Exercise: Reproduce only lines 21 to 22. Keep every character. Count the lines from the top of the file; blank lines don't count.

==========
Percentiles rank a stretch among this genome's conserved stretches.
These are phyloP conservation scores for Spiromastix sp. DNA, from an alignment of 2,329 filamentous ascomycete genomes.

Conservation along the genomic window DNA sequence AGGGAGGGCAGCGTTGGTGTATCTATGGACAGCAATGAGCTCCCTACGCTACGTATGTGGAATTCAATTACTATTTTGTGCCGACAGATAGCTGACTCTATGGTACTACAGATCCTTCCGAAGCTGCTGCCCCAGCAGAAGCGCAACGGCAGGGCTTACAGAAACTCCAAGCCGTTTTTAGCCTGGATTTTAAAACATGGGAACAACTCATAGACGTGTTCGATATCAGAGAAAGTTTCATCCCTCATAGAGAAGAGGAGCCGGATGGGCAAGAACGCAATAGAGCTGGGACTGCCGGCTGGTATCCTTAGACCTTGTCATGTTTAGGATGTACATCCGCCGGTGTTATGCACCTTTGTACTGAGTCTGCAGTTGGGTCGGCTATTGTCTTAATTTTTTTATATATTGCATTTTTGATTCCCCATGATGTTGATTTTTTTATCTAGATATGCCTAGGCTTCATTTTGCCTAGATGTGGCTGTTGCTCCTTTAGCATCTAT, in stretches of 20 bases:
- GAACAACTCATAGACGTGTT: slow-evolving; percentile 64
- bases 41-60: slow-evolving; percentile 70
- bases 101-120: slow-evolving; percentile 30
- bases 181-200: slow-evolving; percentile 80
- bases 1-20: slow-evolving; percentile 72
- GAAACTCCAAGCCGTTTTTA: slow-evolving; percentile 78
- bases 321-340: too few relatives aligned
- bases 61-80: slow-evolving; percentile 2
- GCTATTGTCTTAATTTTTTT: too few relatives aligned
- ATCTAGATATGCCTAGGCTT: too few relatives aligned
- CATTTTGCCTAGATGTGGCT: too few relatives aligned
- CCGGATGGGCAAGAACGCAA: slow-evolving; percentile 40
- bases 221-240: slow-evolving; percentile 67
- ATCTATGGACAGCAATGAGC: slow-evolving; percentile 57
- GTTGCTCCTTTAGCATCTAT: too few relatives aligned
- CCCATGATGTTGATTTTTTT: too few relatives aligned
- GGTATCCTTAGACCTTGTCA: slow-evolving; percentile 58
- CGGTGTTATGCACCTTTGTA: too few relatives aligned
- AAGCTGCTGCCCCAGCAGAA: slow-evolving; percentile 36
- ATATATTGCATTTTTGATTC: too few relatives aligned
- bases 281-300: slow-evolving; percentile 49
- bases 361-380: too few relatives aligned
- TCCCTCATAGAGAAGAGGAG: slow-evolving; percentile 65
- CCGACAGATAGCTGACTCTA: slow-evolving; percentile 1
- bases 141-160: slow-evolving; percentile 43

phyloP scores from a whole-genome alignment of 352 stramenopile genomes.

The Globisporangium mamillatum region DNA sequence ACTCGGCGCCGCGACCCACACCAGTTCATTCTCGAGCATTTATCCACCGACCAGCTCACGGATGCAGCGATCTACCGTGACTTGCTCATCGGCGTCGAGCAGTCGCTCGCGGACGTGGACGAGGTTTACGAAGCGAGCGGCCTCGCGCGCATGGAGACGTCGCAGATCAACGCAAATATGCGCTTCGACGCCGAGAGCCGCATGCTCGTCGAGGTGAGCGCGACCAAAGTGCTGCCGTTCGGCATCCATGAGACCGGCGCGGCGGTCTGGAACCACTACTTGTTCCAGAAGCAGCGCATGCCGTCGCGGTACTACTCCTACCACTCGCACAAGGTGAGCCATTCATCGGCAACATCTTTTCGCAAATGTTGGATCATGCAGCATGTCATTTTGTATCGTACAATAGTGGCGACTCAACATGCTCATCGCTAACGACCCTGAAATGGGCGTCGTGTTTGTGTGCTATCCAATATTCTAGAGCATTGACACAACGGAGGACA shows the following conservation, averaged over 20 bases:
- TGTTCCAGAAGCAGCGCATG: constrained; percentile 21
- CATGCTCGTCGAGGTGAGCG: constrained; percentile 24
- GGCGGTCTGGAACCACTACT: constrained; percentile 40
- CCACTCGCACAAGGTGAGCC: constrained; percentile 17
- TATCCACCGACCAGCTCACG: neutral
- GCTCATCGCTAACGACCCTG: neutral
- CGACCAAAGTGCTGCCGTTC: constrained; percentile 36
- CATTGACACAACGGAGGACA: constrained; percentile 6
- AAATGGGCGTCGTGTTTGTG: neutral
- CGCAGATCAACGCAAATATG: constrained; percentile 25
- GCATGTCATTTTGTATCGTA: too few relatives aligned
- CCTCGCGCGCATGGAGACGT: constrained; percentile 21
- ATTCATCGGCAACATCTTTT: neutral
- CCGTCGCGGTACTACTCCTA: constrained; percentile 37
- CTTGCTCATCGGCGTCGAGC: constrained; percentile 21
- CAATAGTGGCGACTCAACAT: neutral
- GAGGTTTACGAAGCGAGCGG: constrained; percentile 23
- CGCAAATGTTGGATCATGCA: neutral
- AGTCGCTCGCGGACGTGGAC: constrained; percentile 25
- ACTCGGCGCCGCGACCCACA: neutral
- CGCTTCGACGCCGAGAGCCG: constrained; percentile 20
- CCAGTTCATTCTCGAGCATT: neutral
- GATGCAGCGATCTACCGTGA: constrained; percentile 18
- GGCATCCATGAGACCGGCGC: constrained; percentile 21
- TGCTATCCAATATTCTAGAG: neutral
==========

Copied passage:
- CGGTGTTATGCACCTTTGTA: too few relatives aligned
- AAGCTGCTGCCCCAGCAGAA: slow-evolving; percentile 36